Jrdan belfortAustralians have reacted to the speaking tour of disgraced tycoon Jordan Belfort with aversion. Rather than being attracted to the seminars of a man who made $49 million in a year, savvy Australians are keeping their money in their pockets; preferring, presumably, to spend it learning how to create wealth legally.

Belfort claims his shows will do just that. He acknowledges the criminal activities that landed him a 22 month sentence in a U.S. prison, but claims he is more than just a fraudster.

And yet U.S. authorities have said they have been prevented from accessing Belfort’s records to find out how much money he is making from this speaking tour. Authorities applied for access to The Fordham Company (Belfort’s Australian business) in an effort to recoup monies lost by bilked investors (100 million). However, those same authorities have found they possess no legal right to do so.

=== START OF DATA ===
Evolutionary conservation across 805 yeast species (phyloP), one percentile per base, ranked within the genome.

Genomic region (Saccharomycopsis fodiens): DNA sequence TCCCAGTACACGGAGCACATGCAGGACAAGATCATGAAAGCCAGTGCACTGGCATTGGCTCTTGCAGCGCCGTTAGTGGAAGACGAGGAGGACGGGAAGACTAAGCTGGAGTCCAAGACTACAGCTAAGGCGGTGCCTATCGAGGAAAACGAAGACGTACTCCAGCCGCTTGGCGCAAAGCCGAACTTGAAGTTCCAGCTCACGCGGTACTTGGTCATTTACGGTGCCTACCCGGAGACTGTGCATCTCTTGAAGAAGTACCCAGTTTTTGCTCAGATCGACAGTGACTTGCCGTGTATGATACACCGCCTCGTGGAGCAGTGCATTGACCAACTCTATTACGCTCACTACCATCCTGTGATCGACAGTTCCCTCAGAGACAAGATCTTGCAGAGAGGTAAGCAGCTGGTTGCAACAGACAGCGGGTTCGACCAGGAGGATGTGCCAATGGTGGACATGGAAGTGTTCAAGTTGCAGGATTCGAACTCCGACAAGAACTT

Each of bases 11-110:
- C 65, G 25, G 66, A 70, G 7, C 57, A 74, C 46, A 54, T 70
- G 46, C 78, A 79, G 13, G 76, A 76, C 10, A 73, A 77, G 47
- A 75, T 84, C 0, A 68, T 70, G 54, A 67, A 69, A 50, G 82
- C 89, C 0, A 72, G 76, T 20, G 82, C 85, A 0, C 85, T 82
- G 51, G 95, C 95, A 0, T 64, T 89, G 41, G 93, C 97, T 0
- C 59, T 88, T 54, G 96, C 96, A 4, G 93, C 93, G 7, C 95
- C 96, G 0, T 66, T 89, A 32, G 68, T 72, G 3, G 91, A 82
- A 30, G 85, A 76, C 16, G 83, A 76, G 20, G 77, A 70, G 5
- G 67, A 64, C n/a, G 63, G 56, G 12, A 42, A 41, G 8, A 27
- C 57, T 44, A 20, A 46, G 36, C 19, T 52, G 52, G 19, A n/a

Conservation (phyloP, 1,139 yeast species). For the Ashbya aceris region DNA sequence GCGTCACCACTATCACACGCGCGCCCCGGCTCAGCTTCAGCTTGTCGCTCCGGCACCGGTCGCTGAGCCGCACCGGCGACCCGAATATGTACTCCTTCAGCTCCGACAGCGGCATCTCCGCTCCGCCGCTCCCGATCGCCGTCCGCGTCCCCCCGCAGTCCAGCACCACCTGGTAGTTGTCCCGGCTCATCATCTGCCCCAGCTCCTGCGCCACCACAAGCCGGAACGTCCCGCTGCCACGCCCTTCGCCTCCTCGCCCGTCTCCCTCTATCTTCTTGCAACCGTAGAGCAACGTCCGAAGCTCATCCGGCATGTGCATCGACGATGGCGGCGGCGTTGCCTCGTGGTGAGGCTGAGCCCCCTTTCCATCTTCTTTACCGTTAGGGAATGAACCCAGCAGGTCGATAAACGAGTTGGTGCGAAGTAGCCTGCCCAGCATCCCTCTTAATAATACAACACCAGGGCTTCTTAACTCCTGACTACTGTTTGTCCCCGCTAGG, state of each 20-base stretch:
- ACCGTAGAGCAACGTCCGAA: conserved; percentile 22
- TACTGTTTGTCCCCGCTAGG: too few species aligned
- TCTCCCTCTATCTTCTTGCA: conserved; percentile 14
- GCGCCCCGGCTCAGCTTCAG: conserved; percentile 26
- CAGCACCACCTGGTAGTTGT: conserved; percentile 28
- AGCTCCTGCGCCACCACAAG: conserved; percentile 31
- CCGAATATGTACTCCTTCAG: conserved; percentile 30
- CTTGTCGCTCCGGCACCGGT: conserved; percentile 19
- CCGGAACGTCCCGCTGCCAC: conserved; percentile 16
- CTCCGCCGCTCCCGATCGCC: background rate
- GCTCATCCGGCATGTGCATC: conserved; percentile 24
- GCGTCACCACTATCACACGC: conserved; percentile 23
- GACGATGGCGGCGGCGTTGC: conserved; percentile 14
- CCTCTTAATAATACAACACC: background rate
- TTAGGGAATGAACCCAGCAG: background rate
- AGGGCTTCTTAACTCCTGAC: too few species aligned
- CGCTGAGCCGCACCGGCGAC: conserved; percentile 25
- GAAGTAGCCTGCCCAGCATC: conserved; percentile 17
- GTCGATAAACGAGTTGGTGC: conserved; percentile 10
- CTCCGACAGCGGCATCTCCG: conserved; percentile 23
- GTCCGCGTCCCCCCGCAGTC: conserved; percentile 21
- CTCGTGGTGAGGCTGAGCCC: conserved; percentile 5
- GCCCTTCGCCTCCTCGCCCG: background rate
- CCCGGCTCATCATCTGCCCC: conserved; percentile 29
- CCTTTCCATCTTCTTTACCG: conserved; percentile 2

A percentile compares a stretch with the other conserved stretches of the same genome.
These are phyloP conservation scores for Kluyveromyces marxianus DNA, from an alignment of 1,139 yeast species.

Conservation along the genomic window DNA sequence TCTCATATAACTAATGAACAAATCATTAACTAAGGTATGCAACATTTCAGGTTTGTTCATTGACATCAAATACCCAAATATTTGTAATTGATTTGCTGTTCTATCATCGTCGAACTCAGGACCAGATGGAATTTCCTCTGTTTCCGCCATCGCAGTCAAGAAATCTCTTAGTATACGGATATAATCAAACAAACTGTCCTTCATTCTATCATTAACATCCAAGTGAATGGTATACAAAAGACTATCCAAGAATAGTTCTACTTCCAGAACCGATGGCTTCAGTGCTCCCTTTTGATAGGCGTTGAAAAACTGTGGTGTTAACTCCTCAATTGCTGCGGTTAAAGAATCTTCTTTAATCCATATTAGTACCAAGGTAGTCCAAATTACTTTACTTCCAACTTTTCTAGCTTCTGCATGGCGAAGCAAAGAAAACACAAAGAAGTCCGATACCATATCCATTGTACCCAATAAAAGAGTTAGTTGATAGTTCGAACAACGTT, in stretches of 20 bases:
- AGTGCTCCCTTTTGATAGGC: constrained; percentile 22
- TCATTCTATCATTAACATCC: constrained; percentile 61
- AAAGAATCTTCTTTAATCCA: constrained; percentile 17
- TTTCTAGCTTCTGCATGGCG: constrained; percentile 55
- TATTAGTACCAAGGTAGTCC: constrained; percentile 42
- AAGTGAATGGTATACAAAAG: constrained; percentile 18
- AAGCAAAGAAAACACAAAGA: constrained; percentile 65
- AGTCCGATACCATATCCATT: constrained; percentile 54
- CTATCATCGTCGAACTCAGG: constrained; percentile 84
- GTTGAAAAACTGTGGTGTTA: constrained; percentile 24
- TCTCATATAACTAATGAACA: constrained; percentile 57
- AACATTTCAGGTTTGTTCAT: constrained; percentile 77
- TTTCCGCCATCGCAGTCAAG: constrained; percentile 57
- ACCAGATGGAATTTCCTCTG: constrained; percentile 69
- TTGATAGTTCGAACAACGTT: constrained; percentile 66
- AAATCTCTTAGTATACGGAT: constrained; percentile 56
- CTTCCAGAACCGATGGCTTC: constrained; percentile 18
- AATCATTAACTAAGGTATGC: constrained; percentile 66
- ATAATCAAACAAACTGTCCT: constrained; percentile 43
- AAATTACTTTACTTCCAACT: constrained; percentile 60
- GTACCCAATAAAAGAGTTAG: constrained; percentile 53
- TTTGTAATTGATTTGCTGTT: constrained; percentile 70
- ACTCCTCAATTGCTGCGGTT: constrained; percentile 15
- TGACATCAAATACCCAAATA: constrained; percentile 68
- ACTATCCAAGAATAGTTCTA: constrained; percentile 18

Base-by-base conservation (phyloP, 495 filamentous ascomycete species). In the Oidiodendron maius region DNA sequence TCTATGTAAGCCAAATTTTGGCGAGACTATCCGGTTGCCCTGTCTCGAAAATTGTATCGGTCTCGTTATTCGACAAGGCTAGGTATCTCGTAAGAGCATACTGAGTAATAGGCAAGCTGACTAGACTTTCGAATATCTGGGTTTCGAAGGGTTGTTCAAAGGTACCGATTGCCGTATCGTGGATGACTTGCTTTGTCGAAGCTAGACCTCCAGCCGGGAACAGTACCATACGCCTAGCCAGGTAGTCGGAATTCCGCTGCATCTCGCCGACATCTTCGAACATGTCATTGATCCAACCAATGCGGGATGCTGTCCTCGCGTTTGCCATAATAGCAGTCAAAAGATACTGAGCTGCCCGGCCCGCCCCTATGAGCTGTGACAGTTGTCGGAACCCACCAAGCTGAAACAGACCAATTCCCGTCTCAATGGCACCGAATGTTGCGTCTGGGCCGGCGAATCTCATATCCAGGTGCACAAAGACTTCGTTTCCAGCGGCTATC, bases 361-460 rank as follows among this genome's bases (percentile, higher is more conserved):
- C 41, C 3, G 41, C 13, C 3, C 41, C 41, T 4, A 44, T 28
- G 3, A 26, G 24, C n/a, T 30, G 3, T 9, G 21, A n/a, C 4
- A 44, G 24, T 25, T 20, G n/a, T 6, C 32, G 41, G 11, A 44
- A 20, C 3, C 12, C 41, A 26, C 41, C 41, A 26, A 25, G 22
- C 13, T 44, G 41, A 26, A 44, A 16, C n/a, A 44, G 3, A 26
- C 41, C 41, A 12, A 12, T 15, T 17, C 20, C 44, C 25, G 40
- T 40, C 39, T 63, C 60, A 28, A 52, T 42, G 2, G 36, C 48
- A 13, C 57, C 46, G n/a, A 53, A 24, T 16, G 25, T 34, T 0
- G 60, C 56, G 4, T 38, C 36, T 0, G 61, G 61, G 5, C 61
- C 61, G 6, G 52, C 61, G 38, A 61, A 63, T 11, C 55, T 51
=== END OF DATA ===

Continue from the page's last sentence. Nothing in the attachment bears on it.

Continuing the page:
Nick Fordham, managing director of The Fordham Company has stressed the U.S. Department of Justice cannot subpoena records and there are no written agreements or contracts binding him to do so. When pressed as to why he would not release the figures voluntarily, Mr. Fordham cited issues of confidentiality.

But Australians, it seems, are voting with their feet. Ticket sales to his seminars have been so poor Jordan Belfort has been forced to discount their prices on group buying sites. Silver tickets have been reduced from $495 to a paltry $149. To date only a measly 266 tickets have been sold.

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